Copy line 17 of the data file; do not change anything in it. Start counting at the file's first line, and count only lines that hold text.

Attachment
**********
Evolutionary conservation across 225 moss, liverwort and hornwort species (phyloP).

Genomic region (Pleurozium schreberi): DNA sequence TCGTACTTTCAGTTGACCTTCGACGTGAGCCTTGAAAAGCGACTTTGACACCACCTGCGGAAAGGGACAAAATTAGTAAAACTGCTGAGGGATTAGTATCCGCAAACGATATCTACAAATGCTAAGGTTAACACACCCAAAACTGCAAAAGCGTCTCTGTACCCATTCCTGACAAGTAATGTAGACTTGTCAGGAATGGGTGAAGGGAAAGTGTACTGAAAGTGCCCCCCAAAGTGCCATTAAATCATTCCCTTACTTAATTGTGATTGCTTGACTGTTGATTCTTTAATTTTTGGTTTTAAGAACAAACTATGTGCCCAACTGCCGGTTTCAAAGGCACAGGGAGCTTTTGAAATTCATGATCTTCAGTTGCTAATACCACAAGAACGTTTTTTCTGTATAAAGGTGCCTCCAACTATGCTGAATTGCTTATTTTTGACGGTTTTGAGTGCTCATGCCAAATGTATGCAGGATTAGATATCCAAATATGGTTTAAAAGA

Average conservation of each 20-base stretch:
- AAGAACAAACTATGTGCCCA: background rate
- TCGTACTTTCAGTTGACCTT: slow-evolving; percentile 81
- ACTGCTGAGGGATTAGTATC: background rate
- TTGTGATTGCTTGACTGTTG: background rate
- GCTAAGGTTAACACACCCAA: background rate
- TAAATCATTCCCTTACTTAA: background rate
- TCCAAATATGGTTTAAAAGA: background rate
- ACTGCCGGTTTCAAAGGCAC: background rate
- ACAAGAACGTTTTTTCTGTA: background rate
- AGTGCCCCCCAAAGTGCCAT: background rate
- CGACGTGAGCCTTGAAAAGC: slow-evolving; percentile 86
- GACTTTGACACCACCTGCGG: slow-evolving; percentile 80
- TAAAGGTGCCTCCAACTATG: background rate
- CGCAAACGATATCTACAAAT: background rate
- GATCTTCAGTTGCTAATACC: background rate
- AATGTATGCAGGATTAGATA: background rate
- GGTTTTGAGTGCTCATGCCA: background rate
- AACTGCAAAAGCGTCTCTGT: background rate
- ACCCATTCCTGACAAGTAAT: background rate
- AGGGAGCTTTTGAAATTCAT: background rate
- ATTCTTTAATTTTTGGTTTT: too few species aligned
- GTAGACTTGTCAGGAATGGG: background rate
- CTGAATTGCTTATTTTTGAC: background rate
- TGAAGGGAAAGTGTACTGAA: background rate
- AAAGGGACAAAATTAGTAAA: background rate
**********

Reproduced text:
- CGCAAACGATATCTACAAAT: background rate